Where Is the Neighbor Love?
“OH MY God! He stabbed me! Please help me! Please help me! I’m dying! I’m dying!” Thus the young woman, pretty Kitty Genovese, called out for help. But in vain. Later, thirty-eight persons in the well-to-do neighborhood of Kew Gardens in Queens, New York city, admitted to the police that they saw this crime committed but did nothing about it; that is, nothing until it was too late.—New York Times, March 14, 27, 1964.
Just a month later a young man, a mental patient, climbed out on a twelfth-story ledge of a hotel in Albany, New York, intending to commit suicide. For two hours he paced the ledge, smoking cigarettes and debating what to do, at times even leaning over as if preparing to jump. Down below crowds gathered, eventually some 4,000 according to police estimates. Among those watching some shouted: “Jump! Jump! Jump!” Typical delinquent teen-ager talk was also heard: “Aw c’mon, you’re chicken.” “Jump! What’s the matter, ya yellow?” A girl, who could not have been more than ten years old, climbed on a five-foot pedestal, waved her arms and yelled: “I’m gonna jump. I’m gonna jump.” One young woman was heard saying to her escort: “I wish he would jump and get it over with. If he doesn’t hurry up we’ll miss our last bus.” Vainly several city officials and a Catholic bishop tried to lure the young man off the perilous ledge. At last, however, his seven-year-old nephew succeeded in getting him to change his mind and permit himself to be led back to safety by the hand of this child.—New York Times, April 15, 1964.
Why do people act in this way? How could so many persons watch a young woman stabbed to death—the attacker returned several times over a period of thirty-five minutes to stab her again and again—and yet do nothing about it? In fact, there were far more than thirty-eight that witnessed it; thirty-eight admitted witnessing it. Many others who were known to have seen it denied doing so. Clergymen, psychiatrists and social scientists or sociologists discussed the incident and offered various explanations. One sociologist termed the course of those people “non-rational behavior.” But was it nonrational?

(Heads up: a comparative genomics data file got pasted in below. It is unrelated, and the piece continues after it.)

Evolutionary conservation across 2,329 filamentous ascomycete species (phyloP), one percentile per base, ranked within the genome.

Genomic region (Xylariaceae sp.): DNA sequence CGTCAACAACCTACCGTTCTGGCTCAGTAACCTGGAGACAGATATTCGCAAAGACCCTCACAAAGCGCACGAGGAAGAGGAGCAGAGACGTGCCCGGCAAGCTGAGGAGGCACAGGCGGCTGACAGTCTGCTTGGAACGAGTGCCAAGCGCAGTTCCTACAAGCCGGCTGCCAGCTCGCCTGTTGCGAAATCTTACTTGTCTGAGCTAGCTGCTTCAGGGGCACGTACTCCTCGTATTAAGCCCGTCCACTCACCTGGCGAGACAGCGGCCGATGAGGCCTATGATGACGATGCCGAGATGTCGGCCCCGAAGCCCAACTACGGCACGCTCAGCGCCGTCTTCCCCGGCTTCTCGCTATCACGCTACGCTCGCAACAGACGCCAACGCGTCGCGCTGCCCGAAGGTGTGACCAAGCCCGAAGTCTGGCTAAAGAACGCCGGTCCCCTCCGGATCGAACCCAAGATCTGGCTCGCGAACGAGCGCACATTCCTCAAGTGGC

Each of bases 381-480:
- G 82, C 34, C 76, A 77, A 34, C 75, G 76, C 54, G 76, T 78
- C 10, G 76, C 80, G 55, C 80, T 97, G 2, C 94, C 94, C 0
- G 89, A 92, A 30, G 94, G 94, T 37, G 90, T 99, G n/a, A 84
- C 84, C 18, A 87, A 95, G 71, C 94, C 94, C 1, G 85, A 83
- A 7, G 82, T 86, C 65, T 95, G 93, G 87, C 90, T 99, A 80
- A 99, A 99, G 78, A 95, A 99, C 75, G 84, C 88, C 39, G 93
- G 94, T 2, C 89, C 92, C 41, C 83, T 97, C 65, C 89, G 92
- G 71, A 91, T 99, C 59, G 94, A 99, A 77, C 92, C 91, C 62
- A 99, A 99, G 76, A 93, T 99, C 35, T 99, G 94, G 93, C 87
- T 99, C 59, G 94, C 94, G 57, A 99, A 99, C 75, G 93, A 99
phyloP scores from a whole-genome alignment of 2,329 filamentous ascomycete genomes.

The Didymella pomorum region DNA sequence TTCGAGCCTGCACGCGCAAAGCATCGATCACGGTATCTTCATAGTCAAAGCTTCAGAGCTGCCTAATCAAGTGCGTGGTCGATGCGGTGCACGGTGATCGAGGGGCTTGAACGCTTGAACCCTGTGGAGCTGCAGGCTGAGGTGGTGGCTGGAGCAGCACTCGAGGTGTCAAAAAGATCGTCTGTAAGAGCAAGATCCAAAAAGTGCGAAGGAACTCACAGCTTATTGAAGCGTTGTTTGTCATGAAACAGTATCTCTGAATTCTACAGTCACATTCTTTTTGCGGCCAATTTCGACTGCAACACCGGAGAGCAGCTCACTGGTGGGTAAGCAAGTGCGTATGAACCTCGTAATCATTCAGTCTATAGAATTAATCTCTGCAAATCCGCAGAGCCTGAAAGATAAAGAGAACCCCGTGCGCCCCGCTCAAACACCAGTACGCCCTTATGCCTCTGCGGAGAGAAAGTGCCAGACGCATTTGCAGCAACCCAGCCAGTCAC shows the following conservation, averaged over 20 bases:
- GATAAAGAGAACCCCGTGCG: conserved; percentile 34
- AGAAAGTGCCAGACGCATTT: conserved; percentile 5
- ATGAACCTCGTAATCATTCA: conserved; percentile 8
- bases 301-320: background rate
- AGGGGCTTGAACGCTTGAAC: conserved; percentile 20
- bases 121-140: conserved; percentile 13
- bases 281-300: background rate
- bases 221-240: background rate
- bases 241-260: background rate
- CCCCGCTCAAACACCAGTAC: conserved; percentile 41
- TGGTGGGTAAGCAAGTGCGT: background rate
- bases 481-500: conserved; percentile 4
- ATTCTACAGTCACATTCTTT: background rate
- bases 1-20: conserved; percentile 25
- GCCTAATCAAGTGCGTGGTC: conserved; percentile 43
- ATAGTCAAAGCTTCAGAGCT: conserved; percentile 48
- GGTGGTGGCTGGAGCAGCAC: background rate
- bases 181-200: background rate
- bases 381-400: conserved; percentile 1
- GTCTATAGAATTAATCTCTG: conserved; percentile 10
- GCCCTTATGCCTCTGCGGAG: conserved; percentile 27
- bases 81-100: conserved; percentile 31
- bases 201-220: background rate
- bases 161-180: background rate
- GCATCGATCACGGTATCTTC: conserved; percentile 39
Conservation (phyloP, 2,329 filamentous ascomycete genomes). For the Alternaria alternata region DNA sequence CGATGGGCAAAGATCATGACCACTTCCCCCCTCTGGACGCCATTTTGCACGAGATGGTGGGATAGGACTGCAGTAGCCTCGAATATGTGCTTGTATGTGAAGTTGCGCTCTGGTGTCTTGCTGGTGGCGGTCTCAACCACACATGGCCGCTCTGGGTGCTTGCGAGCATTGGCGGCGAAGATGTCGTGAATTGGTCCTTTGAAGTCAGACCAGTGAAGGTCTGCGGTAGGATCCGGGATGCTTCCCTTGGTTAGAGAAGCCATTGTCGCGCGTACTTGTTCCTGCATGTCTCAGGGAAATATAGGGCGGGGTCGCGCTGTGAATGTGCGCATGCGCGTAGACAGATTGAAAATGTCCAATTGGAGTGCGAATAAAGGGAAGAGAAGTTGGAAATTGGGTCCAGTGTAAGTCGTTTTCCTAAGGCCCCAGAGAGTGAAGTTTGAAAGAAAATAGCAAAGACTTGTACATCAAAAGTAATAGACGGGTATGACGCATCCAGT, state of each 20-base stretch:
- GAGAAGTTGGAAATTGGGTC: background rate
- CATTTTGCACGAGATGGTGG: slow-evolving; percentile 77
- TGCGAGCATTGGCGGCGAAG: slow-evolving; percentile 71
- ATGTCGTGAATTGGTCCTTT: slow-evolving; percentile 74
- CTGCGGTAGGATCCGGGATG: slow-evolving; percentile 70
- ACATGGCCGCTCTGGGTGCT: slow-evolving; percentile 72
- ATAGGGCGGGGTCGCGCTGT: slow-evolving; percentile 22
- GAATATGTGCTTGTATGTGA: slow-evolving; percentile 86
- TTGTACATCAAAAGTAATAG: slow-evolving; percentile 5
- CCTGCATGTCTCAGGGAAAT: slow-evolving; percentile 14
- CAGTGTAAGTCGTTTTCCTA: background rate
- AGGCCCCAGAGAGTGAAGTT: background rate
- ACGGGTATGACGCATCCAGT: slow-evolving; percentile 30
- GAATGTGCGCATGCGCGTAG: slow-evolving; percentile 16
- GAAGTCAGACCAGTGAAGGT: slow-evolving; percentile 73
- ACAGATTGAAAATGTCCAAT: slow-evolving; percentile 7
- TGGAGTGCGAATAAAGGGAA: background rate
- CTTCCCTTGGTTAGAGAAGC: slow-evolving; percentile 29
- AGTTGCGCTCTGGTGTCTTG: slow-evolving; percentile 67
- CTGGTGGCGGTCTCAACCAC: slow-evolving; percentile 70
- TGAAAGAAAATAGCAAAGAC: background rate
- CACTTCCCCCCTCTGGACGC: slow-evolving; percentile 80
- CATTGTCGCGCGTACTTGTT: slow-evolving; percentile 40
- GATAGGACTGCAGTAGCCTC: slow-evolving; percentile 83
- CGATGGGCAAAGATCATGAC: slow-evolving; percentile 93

The fact is that those persons could give reasons for their failure to act, even though afterward many of them were ashamed for having failed to do something. The most common reason given was that they did not want to get involved. That may be a rational excuse but is it a valid one? Could they not at least immediately have called the police? Neighbor love would have indicated doing at least that much.
In some respects the Albany incident, where teen-agers and others tried unsuccessfully to get the young man to commit suicide, might be said to be an even worse blot on those who talked and acted in such a way. They proved themselves to be potential murderers, for had they succeeded in influencing the young man to commit suicide, his blood would have been upon their shoulders. What causes people to have such a warped outlook on life as to want to experience the thrill of seeing a young man commit suicide? Why do they betray such a lack of neighbor love?